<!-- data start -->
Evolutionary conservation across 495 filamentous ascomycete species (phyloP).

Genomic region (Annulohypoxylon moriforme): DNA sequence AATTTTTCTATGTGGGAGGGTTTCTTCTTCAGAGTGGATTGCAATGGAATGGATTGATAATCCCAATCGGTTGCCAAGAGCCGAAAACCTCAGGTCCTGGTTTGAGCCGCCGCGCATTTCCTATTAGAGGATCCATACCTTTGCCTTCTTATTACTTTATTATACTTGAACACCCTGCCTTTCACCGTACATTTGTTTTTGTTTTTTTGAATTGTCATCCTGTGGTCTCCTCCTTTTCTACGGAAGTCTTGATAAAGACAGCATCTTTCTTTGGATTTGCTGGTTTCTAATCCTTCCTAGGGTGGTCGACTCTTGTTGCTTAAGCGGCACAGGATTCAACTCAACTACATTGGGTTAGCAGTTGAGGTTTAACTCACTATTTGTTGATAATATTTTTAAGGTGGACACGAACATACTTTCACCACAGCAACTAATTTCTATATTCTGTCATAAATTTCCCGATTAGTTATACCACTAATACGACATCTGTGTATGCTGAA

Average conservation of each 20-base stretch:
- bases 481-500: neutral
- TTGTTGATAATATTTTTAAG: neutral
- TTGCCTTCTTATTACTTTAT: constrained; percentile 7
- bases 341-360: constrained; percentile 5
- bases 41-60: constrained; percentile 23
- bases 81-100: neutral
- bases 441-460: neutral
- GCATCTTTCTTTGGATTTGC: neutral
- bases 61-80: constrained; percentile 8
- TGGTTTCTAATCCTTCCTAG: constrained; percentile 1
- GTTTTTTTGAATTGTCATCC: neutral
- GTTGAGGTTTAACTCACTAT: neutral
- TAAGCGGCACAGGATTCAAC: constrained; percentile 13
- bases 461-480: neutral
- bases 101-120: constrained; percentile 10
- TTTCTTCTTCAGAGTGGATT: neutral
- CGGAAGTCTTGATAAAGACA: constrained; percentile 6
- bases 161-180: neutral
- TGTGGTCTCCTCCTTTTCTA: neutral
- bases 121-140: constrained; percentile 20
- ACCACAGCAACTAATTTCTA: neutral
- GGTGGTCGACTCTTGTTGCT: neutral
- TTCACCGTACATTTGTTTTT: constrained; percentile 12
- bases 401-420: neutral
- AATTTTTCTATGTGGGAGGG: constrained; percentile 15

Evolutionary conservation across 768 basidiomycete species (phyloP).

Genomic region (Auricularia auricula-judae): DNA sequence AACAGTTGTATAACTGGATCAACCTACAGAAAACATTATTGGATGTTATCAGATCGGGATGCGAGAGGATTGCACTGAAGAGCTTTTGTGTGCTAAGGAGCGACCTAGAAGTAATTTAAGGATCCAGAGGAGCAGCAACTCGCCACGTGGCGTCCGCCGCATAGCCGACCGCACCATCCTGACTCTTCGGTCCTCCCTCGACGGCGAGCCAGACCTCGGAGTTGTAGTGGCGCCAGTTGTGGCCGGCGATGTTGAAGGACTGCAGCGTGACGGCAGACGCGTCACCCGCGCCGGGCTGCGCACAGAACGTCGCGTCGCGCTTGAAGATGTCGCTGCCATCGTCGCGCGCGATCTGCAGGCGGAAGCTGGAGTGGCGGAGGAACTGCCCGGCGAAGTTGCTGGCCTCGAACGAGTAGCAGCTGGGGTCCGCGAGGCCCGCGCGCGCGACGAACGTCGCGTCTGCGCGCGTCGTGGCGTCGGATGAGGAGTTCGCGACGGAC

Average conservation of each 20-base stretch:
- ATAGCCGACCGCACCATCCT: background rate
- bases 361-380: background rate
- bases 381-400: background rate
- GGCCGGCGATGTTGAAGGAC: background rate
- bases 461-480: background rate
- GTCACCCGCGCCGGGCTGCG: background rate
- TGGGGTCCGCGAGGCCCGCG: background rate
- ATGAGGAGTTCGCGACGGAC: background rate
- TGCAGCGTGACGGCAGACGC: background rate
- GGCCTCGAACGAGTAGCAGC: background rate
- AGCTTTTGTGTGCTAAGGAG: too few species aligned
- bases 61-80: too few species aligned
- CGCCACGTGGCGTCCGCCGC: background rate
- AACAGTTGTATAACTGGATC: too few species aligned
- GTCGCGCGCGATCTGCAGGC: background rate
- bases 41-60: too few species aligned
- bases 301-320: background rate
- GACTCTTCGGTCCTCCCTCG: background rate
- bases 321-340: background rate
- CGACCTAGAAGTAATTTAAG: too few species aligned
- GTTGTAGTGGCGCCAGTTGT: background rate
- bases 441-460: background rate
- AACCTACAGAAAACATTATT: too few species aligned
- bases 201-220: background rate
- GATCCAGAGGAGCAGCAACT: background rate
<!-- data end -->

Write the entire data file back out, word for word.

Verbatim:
Evolutionary conservation across 495 filamentous ascomycete species (phyloP).

Genomic region (Annulohypoxylon moriforme): DNA sequence AATTTTTCTATGTGGGAGGGTTTCTTCTTCAGAGTGGATTGCAATGGAATGGATTGATAATCCCAATCGGTTGCCAAGAGCCGAAAACCTCAGGTCCTGGTTTGAGCCGCCGCGCATTTCCTATTAGAGGATCCATACCTTTGCCTTCTTATTACTTTATTATACTTGAACACCCTGCCTTTCACCGTACATTTGTTTTTGTTTTTTTGAATTGTCATCCTGTGGTCTCCTCCTTTTCTACGGAAGTCTTGATAAAGACAGCATCTTTCTTTGGATTTGCTGGTTTCTAATCCTTCCTAGGGTGGTCGACTCTTGTTGCTTAAGCGGCACAGGATTCAACTCAACTACATTGGGTTAGCAGTTGAGGTTTAACTCACTATTTGTTGATAATATTTTTAAGGTGGACACGAACATACTTTCACCACAGCAACTAATTTCTATATTCTGTCATAAATTTCCCGATTAGTTATACCACTAATACGACATCTGTGTATGCTGAA

Average conservation of each 20-base stretch:
- bases 481-500: neutral
- TTGTTGATAATATTTTTAAG: neutral
- TTGCCTTCTTATTACTTTAT: constrained; percentile 7
- bases 341-360: constrained; percentile 5
- bases 41-60: constrained; percentile 23
- bases 81-100: neutral
- bases 441-460: neutral
- GCATCTTTCTTTGGATTTGC: neutral
- bases 61-80: constrained; percentile 8
- TGGTTTCTAATCCTTCCTAG: constrained; percentile 1
- GTTTTTTTGAATTGTCATCC: neutral
- GTTGAGGTTTAACTCACTAT: neutral
- TAAGCGGCACAGGATTCAAC: constrained; percentile 13
- bases 461-480: neutral
- bases 101-120: constrained; percentile 10
- TTTCTTCTTCAGAGTGGATT: neutral
- CGGAAGTCTTGATAAAGACA: constrained; percentile 6
- bases 161-180: neutral
- TGTGGTCTCCTCCTTTTCTA: neutral
- bases 121-140: constrained; percentile 20
- ACCACAGCAACTAATTTCTA: neutral
- GGTGGTCGACTCTTGTTGCT: neutral
- TTCACCGTACATTTGTTTTT: constrained; percentile 12
- bases 401-420: neutral
- AATTTTTCTATGTGGGAGGG: constrained; percentile 15

Evolutionary conservation across 768 basidiomycete species (phyloP).

Genomic region (Auricularia auricula-judae): DNA sequence AACAGTTGTATAACTGGATCAACCTACAGAAAACATTATTGGATGTTATCAGATCGGGATGCGAGAGGATTGCACTGAAGAGCTTTTGTGTGCTAAGGAGCGACCTAGAAGTAATTTAAGGATCCAGAGGAGCAGCAACTCGCCACGTGGCGTCCGCCGCATAGCCGACCGCACCATCCTGACTCTTCGGTCCTCCCTCGACGGCGAGCCAGACCTCGGAGTTGTAGTGGCGCCAGTTGTGGCCGGCGATGTTGAAGGACTGCAGCGTGACGGCAGACGCGTCACCCGCGCCGGGCTGCGCACAGAACGTCGCGTCGCGCTTGAAGATGTCGCTGCCATCGTCGCGCGCGATCTGCAGGCGGAAGCTGGAGTGGCGGAGGAACTGCCCGGCGAAGTTGCTGGCCTCGAACGAGTAGCAGCTGGGGTCCGCGAGGCCCGCGCGCGCGACGAACGTCGCGTCTGCGCGCGTCGTGGCGTCGGATGAGGAGTTCGCGACGGAC

Average conservation of each 20-base stretch:
- ATAGCCGACCGCACCATCCT: background rate
- bases 361-380: background rate
- bases 381-400: background rate
- GGCCGGCGATGTTGAAGGAC: background rate
- bases 461-480: background rate
- GTCACCCGCGCCGGGCTGCG: background rate
- TGGGGTCCGCGAGGCCCGCG: background rate
- ATGAGGAGTTCGCGACGGAC: background rate
- TGCAGCGTGACGGCAGACGC: background rate
- GGCCTCGAACGAGTAGCAGC: background rate
- AGCTTTTGTGTGCTAAGGAG: too few species aligned
- bases 61-80: too few species aligned
- CGCCACGTGGCGTCCGCCGC: background rate
- AACAGTTGTATAACTGGATC: too few species aligned
- GTCGCGCGCGATCTGCAGGC: background rate
- bases 41-60: too few species aligned
- bases 301-320: background rate
- GACTCTTCGGTCCTCCCTCG: background rate
- bases 321-340: background rate
- CGACCTAGAAGTAATTTAAG: too few species aligned
- GTTGTAGTGGCGCCAGTTGT: background rate
- bases 441-460: background rate
- AACCTACAGAAAACATTATT: too few species aligned
- bases 201-220: background rate
- GATCCAGAGGAGCAGCAACT: background rate